The July “Magic of Wetlands” habitat tour was led by George Wooten, Bob Gillespie, and Kathleen Johnson, who together created a window into the special roles and adaptations of wetland plants, insects, and birds, respectively.
During the tour, George Wooten shared information about the unique ways in which plants survive the varied conditions of wetland life. He also pointed out clues for determining the edge of a wetland.
“The single most important thing you need to take home about wetlands is that there isn’t enough oxygen to support most upland species. If you planted them in a wetland, they would die. But these species, cottonwood, cattail… have mechanisms that allow them to get oxygen into the roots and grow. They have special tissues that breathe through hollow tubes, shallow roots that spread out, and they have to be strong… without a lot of mass.”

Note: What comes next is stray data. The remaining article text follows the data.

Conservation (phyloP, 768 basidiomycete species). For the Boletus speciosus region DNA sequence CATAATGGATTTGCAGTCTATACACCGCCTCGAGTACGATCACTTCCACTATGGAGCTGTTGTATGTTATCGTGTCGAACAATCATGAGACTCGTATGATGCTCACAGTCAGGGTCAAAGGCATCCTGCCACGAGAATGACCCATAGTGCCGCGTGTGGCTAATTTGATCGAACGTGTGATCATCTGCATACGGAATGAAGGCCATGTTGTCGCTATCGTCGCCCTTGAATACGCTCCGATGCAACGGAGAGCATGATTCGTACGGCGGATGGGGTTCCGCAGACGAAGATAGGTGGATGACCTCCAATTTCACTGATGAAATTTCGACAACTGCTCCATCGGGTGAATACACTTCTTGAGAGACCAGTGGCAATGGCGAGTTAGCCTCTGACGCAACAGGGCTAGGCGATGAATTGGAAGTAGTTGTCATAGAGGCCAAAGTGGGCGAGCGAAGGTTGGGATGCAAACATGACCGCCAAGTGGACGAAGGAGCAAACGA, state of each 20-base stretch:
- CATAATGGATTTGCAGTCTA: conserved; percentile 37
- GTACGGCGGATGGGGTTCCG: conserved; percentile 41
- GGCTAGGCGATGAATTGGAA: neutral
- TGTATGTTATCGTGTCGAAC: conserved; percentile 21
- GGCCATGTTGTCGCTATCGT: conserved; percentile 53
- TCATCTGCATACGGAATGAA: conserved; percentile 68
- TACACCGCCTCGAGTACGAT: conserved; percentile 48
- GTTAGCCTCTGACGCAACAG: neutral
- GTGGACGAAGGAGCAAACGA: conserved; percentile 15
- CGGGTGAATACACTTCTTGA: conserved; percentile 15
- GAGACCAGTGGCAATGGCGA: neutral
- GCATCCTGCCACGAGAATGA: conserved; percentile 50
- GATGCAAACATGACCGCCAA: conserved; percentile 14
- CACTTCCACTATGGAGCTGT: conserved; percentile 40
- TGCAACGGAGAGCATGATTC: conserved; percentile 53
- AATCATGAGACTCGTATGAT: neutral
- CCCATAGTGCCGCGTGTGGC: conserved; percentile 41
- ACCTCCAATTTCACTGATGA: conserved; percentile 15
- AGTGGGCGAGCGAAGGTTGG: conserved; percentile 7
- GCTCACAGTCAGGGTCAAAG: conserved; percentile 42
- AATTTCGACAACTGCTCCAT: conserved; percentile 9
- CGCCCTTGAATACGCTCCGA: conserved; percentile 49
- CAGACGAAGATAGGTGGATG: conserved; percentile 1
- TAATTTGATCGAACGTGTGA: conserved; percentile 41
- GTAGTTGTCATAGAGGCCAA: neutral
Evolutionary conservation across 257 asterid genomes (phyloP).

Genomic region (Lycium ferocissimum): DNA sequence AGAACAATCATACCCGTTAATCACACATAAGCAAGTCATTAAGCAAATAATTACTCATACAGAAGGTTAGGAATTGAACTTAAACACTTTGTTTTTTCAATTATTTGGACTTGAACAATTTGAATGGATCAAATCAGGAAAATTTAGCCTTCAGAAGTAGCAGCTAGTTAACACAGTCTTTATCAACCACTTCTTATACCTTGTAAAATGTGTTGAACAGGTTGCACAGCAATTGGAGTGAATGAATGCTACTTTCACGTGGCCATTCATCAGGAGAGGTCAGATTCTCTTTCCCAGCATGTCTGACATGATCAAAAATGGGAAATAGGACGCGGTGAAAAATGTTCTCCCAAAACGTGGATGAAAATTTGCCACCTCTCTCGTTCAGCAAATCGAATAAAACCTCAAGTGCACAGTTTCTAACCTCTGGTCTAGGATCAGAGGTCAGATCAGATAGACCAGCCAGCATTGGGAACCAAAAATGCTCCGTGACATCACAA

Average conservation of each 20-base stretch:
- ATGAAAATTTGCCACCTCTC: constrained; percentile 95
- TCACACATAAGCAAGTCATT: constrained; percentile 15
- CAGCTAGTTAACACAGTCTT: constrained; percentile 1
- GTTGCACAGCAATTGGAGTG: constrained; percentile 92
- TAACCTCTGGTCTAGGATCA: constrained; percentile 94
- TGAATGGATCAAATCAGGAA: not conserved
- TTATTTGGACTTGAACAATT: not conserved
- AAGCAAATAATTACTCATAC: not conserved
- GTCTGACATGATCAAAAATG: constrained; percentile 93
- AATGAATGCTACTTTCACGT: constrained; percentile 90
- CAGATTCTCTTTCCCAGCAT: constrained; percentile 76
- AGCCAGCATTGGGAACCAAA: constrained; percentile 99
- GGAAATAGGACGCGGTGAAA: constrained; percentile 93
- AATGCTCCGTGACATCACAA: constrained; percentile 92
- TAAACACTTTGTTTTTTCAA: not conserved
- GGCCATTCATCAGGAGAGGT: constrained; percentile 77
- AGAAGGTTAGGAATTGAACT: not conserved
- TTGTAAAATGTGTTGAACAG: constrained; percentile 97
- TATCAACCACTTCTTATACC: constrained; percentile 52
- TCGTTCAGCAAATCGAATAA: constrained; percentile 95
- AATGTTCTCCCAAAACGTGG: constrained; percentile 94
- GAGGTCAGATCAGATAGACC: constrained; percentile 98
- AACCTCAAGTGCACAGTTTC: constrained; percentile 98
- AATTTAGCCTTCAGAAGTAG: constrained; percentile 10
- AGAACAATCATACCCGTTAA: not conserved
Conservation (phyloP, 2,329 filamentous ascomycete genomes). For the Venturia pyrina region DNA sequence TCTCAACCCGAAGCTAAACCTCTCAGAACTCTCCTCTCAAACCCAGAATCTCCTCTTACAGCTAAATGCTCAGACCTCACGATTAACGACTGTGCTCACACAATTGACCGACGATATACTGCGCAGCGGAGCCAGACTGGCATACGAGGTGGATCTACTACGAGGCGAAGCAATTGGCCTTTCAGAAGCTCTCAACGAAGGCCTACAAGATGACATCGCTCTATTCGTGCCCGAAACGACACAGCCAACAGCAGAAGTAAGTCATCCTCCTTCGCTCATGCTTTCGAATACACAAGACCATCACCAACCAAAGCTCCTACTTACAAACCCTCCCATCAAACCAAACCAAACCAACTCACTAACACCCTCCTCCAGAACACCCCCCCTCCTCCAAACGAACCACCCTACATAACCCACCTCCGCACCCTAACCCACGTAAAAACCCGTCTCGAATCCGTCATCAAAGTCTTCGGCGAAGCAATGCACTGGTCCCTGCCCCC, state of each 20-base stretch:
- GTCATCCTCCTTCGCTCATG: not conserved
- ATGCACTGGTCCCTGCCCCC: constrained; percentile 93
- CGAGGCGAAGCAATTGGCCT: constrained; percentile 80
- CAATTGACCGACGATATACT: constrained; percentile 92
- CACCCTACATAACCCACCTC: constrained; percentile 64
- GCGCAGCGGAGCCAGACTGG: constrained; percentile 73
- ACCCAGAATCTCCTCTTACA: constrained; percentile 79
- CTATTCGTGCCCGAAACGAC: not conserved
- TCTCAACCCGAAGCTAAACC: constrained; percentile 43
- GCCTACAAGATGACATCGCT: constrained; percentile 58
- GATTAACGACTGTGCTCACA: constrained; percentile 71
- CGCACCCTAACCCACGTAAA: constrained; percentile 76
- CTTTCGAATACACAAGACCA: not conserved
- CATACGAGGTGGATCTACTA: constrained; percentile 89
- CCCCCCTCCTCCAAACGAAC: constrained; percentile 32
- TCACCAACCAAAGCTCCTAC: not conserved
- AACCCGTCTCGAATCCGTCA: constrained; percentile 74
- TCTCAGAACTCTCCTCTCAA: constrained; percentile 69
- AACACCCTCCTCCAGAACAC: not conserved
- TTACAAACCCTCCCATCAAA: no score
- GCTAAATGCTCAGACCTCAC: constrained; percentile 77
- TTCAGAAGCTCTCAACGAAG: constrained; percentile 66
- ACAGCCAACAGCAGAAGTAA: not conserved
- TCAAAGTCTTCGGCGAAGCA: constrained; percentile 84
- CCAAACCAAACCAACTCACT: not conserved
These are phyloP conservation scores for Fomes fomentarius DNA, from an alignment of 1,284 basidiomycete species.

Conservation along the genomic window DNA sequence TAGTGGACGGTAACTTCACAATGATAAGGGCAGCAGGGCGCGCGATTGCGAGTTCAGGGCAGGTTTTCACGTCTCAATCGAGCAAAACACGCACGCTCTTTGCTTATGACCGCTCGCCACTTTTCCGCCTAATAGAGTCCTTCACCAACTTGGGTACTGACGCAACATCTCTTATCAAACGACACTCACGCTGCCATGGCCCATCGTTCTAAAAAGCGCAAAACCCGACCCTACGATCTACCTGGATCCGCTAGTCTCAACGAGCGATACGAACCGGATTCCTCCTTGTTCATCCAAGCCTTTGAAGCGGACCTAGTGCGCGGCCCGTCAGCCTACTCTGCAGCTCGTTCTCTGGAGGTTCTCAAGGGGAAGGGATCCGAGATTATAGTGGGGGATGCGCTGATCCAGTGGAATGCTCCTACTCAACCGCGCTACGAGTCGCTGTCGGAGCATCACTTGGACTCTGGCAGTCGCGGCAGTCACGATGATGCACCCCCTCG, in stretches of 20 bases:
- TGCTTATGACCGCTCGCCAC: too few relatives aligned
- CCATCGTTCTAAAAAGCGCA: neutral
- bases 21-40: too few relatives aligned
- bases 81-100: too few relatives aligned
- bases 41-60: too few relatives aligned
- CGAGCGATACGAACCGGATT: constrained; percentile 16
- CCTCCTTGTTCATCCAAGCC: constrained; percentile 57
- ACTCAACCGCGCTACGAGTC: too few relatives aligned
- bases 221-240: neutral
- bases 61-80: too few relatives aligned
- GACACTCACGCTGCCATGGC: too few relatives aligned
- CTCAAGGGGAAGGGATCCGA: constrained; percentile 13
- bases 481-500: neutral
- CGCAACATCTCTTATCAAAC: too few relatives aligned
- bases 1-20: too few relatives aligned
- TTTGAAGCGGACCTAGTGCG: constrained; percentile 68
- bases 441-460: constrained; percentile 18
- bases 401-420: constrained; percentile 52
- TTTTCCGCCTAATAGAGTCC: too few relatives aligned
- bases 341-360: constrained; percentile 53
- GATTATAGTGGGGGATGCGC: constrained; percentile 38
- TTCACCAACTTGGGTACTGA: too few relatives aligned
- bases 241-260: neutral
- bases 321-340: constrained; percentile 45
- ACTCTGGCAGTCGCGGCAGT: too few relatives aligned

Bob Gillespie provided identification tips such as how to differentiate between mayfly nymphs (three tails) and stonefly nymphs (two tails), and discussed the effect of woody debris on the structure and function of insect communities, among other relationships between insects and the rest of the wetland ecosystems.
Kathleen Johnson shared many interesting facts about the birds found in highland wetlands, and the physical adaptations and behaviors that help them to survive, with examples of the specialized food sources that can create a niche for a species. Kathleen also discussed the function of wetlands for bird nesting and refuge.